Functions of ESP

Typically, the rationale behind integrating ESP in ELT is to help language learners cope with features of language or develop the competencies needed to function in a discipline, professional practices, or work place. This led Benesch [1] to call for a critical approach to EAP (English for Academic Purposes) teaching. This view was supported by two main factors: first, the growing concern about the social and political implications of ESP teaching and second, the emergence of critical approaches in recent years. In sum, it is time to stand back from current practices in ESP teaching and consider the ideas and theories behind them.

In the same line with Benesch, Stern [2] proposes a framework for analysis to examine ESP in practice and research comprising three lines of enquiry: ideas about language, about learning, and about teaching. Here is a detailed discussion of these elements contributing in the formulation of the ESP approach and function as well.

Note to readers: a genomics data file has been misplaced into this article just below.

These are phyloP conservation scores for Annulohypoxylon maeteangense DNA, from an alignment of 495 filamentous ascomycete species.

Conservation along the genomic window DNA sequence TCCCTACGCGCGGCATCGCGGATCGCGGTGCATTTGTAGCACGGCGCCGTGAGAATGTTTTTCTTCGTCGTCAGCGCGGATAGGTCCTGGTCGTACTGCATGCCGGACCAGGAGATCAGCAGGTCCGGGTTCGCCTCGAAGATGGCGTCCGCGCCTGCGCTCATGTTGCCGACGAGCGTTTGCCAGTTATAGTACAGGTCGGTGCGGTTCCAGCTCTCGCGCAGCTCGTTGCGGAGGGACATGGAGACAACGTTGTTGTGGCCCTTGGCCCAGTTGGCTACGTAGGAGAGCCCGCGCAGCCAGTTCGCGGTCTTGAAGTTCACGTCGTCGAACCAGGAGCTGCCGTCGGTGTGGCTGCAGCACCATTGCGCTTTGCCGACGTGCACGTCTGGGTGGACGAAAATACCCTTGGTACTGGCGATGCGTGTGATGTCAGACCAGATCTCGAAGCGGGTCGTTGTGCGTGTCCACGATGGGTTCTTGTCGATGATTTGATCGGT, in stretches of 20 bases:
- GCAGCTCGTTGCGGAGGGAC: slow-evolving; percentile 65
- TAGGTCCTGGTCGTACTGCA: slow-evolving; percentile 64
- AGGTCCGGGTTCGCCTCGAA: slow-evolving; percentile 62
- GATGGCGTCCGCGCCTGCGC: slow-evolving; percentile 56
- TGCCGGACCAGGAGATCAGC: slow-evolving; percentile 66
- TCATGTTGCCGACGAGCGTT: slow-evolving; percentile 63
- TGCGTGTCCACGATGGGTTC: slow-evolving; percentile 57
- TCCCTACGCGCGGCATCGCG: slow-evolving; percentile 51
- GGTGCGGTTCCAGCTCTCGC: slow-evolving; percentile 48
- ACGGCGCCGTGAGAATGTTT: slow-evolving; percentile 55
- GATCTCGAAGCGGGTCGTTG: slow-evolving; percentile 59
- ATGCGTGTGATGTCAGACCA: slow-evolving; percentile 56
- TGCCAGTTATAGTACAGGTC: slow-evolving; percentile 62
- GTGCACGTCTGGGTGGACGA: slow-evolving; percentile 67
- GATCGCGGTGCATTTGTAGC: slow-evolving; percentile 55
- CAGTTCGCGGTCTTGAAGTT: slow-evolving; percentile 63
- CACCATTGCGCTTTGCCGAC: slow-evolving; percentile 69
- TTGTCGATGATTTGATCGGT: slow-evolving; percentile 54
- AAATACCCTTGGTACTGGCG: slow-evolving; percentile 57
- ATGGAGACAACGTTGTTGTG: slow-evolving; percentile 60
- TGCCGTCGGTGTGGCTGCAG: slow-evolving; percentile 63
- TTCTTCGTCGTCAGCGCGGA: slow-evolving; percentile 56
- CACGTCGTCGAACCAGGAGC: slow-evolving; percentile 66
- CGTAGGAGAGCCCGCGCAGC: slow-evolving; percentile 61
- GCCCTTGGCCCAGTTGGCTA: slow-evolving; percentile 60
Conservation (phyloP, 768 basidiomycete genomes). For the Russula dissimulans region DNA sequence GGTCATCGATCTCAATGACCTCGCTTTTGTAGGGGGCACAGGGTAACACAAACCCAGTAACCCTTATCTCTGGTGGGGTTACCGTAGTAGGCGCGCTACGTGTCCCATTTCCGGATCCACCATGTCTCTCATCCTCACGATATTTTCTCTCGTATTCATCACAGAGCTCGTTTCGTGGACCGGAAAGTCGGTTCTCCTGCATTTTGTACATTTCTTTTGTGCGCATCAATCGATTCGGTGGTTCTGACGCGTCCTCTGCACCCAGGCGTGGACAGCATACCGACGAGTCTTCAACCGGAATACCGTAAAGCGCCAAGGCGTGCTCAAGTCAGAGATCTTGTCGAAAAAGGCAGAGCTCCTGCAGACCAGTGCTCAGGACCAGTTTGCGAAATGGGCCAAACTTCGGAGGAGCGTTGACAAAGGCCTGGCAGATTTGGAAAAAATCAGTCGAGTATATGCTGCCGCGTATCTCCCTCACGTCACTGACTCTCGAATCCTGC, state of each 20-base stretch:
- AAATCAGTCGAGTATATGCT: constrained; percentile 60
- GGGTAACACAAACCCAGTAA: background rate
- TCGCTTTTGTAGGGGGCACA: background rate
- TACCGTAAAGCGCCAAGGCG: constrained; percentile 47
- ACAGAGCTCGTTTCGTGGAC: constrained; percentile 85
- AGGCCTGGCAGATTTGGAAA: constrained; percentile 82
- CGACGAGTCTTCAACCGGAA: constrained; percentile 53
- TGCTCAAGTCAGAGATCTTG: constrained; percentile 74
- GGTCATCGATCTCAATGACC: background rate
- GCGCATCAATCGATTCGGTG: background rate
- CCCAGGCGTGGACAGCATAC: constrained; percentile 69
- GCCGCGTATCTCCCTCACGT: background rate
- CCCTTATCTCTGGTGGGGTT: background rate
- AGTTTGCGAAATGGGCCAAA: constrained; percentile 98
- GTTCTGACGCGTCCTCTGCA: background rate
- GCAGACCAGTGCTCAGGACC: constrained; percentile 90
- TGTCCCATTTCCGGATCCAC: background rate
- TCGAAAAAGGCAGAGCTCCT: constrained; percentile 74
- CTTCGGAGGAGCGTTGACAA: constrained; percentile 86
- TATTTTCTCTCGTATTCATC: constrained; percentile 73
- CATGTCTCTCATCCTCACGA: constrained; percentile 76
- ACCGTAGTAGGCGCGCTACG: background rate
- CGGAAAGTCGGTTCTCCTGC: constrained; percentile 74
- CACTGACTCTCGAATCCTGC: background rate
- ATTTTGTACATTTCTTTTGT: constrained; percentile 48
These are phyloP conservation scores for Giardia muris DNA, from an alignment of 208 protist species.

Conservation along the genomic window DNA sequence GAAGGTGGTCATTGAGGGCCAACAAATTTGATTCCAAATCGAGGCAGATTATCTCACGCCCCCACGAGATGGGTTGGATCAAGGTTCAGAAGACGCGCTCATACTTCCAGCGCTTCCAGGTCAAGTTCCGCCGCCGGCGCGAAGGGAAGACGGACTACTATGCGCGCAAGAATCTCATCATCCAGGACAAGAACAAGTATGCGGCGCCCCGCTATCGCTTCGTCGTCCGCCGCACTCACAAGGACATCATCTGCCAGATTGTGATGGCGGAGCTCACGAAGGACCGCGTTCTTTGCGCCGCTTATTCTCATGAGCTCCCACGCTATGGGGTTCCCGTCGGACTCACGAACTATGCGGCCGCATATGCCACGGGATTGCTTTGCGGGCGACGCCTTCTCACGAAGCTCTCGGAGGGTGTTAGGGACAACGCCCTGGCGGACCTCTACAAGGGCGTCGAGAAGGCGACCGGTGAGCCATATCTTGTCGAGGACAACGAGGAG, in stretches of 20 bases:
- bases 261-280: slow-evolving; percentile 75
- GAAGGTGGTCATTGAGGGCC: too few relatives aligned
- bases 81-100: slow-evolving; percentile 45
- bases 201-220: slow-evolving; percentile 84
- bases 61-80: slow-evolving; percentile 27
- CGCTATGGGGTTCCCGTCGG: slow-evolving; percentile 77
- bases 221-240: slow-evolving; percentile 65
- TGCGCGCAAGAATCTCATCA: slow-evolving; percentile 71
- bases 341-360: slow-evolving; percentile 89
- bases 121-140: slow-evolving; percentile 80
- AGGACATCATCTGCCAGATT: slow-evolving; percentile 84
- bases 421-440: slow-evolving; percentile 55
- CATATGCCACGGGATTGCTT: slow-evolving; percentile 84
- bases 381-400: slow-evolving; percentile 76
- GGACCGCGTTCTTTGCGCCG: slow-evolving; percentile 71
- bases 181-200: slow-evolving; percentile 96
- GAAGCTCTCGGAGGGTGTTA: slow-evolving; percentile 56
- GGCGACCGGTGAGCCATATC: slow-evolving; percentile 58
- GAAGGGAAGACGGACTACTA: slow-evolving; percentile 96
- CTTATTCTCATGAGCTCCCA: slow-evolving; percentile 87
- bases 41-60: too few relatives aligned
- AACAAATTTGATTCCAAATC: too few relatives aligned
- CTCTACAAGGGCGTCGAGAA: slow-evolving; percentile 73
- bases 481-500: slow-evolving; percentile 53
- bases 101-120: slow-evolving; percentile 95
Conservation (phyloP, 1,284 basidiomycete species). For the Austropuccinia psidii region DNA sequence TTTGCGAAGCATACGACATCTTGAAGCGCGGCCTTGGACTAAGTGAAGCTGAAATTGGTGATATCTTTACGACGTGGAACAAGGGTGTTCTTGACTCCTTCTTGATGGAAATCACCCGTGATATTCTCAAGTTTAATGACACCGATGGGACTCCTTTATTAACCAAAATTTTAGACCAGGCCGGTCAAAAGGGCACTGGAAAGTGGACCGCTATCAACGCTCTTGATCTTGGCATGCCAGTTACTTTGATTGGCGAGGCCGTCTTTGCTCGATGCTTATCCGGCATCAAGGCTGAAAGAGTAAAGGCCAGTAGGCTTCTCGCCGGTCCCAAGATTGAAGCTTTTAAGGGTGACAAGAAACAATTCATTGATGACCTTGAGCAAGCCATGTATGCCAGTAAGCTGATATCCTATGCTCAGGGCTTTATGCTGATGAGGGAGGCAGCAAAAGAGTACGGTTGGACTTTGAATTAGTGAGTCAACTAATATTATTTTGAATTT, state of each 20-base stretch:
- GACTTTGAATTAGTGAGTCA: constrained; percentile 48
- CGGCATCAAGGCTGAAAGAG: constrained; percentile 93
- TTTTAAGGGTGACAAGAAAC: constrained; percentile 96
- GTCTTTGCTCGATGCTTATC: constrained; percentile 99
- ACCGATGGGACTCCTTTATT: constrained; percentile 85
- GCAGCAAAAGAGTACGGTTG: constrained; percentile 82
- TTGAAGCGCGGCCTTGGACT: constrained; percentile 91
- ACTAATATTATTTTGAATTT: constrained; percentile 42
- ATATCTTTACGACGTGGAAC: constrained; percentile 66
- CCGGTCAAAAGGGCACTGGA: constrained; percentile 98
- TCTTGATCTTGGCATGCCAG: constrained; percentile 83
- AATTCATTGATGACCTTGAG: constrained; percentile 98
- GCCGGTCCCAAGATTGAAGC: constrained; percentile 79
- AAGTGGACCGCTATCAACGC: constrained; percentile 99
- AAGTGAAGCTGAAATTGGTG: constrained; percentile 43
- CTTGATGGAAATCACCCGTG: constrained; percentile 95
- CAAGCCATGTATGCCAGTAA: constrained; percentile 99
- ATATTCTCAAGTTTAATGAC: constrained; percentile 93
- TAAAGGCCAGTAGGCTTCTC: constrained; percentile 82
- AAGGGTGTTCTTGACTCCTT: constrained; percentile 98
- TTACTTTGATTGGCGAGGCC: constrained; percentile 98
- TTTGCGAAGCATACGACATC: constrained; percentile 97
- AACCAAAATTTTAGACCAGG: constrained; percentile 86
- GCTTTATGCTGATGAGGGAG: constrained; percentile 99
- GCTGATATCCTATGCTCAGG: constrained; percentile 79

When speaking about ESP teaching, it often takes - as a point of departure - the analysis and description of “language systems”. Hopper [3] defines language systems as: “A set of abstract structures present for all speakers and hearers that is a prerequisite for the use of language.” Based on Hopper’s definition, three language systems can be seen as evidence in both ESP teaching and research. Furthermore, they represent the underlying functions of ESP. They are listed below.

Functions Related to Teaching and Research

The first function ESP is there to fulfill is teaching. In this phase, a set of systems have to be covered: the grammatical structure which includes the rules governing the composition of clauses, phrases, and words. The core vocabulary that encompasses words frequently used and tended to be useful in a variety of situations (e.g., I, the, have, and, on, want, etc.), Patterns of text organizations, i.e., how to organize information or ideas in a piece of writing. In sum, the primary function of ESP is to describe and ensure that learners are familiar with what is perceived to be the core of English. This was in teaching, so what about research?